Then you ask of the texts themselves: did the artist write this gibberish? A notable exception from serious censure is Sean Landers. His blurb is genuinely amusing and well-written. So, are we seeing an attack on the system here or are BANK hypocrites, endorsing business as usual? Answer yes to both. Ultimately, and perhaps deliberately, the markings become as tiresome as the constant rebukes from a bullying teacher. The corrections of linguistic distortion, the tautologies and clichés, drain the reader as much as the mistakes themselves. The effect is not unlike ploughing through a collection of bad reviews, as with, say, Hatchet Jobs by Dale Peck (2004). You end up exhausted, pummelled.

What exactly do we have here? A work of ‘art’ that features writing about art writing. Brad Haylock and Megan Patty have recently co-edited a book called Art Writing in Crisis. In it Dan Fox says “many of the new-breed curators were terrible writers” and goes on: “it became common to joke about not understanding what the press release meant”. Fox could be talking about BANK’s targets, the “art-speak drones who reviewed shows in a plod-plod of deathly exsanguinated language. (Why use one word when you could use three neologisms and a tautology instead?)” Fox prefers those “writers who had cut their teeth on music, literature, or movies”. Right on, brother.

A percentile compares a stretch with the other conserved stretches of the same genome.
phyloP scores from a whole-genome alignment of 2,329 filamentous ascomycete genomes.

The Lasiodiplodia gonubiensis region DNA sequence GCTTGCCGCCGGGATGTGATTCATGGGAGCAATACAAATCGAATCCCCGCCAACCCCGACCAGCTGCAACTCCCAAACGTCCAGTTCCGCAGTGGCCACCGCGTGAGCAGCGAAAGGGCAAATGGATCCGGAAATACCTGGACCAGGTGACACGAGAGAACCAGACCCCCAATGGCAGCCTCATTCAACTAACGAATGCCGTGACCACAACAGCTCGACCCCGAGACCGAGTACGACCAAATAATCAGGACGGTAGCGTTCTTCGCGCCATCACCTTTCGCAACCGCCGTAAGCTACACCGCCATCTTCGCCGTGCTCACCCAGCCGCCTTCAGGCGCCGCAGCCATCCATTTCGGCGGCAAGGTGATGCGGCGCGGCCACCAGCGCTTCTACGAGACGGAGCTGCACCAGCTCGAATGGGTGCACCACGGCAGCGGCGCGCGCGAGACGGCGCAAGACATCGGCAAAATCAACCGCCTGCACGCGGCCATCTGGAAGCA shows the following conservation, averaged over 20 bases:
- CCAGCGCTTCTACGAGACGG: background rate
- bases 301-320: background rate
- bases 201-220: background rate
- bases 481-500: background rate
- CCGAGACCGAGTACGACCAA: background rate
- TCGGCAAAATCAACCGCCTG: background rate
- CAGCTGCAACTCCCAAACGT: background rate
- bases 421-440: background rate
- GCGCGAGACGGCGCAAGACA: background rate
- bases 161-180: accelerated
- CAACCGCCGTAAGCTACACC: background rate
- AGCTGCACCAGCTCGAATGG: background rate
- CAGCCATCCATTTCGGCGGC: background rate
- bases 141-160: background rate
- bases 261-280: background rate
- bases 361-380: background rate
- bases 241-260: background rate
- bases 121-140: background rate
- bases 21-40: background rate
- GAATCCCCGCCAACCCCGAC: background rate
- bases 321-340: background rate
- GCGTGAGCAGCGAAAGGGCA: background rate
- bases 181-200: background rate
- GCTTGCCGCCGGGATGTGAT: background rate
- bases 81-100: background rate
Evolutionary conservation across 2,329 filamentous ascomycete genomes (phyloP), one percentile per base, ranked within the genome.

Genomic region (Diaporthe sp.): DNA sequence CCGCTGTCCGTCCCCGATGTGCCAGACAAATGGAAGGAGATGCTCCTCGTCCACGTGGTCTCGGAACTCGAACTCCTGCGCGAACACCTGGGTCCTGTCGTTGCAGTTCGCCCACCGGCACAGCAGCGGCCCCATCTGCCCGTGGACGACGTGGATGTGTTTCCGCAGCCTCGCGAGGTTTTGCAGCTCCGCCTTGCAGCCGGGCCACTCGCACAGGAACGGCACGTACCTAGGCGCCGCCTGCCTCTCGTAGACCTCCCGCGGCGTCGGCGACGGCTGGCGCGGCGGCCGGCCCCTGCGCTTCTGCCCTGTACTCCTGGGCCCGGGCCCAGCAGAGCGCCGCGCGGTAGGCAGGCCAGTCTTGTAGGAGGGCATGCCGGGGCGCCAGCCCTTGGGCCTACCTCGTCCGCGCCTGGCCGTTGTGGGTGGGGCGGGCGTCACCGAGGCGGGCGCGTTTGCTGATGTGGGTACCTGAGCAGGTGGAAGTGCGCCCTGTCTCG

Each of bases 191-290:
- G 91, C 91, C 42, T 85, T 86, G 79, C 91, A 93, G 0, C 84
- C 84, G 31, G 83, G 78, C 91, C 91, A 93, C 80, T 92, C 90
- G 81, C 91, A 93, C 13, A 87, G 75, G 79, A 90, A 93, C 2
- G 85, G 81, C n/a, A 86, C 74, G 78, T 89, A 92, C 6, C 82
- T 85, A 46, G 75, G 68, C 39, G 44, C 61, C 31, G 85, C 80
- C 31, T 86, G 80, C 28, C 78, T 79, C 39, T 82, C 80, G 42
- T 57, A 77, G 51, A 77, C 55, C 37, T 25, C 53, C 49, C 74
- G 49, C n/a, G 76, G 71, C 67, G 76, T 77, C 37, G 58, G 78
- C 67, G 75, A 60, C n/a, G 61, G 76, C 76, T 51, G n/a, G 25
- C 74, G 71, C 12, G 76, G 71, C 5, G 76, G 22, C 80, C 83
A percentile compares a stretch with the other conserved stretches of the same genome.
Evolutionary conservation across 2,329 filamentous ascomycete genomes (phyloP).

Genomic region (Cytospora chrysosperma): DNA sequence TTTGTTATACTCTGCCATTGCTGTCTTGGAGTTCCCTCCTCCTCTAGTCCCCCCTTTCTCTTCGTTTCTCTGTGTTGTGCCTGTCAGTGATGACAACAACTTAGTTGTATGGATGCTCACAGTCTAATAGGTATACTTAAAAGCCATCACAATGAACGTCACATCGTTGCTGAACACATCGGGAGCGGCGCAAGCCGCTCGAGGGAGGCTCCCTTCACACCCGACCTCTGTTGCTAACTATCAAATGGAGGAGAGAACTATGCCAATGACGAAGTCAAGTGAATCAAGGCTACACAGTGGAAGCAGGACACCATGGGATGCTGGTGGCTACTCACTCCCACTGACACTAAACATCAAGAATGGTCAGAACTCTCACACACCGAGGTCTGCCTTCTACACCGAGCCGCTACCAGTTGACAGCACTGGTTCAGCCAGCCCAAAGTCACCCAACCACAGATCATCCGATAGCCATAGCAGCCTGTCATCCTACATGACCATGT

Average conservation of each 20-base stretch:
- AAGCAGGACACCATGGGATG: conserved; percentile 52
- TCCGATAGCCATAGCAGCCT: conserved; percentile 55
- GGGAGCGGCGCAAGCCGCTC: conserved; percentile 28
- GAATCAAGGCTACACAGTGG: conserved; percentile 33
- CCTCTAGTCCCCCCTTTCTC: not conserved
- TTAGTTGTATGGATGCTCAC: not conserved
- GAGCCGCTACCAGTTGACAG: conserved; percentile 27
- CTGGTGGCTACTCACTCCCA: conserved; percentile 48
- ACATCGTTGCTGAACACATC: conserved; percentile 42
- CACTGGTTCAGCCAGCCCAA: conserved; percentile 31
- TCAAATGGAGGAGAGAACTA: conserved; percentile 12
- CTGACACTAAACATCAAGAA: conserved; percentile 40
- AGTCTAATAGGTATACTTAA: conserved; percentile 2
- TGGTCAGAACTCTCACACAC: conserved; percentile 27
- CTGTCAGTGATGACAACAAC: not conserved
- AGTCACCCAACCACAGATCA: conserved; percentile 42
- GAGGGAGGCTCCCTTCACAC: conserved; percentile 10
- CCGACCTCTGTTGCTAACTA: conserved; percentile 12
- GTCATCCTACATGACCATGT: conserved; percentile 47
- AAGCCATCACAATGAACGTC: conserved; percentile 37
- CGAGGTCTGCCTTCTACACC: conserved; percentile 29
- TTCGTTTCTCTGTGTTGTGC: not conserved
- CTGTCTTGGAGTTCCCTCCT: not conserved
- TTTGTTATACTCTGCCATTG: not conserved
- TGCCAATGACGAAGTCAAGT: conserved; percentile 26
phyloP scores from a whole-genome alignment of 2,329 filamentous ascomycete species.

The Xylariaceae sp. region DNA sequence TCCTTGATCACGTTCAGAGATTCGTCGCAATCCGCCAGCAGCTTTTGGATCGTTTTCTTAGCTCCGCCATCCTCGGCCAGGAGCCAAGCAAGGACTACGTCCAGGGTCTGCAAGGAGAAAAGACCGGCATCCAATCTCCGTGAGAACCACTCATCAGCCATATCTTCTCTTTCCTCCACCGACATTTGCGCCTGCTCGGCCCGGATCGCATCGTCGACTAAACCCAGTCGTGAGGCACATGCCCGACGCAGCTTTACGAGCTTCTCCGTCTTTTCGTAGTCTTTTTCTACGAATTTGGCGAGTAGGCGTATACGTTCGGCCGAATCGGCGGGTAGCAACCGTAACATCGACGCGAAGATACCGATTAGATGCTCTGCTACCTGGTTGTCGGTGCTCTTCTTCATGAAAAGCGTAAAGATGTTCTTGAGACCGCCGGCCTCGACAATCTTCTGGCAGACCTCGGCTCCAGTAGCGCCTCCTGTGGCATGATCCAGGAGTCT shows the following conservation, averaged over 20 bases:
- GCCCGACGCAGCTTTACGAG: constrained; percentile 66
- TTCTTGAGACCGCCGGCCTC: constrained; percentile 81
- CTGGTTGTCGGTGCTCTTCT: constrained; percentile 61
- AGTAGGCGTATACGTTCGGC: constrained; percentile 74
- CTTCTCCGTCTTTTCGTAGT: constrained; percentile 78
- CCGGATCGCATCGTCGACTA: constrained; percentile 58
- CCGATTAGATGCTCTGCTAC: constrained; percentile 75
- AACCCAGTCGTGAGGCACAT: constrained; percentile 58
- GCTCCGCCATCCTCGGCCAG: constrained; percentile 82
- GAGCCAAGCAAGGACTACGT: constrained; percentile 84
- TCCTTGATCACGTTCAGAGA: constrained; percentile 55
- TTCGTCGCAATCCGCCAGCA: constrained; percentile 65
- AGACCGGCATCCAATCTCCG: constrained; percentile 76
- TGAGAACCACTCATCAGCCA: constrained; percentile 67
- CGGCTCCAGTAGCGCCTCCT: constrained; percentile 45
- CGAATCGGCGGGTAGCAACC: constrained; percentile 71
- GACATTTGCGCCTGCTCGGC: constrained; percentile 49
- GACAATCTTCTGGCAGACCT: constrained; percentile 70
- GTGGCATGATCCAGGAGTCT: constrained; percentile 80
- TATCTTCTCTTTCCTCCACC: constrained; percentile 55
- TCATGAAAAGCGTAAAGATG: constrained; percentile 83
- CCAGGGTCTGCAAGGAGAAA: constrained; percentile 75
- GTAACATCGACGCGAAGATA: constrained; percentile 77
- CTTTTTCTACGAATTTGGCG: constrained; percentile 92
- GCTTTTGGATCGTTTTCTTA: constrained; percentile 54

One shudders at the idea of submitting text to BANK for review. Imagine a fact checker from hell at the New Yorker crossed with a dire English teacher – the one who threw a duster at your skull for getting your semi-colons all wrong. Ironically this show is pretty useful for the freelance writer. BANK gives hard lessons in how not to write. You could view the Fax-Bak’s as playful: but be careful. BANK insists that “playfulness” as a word is “banned”. Maybe they’d prefer to use the word “ludic”. Joke! Given all the above I’ve gone through this review a hundred times or more and hope, at the risk of being ingratiating, that there’s not too many mistakes. Mark for the show 6/10. Proleptic score for this review 4/10. Ever the optimist.

BANK: Status Quo, We wanted to paint the walls pink and blue and have a golf buggy in the gallery but all we got was this white cube graveyard is on at Galerie Neu, Berlin, until 5 March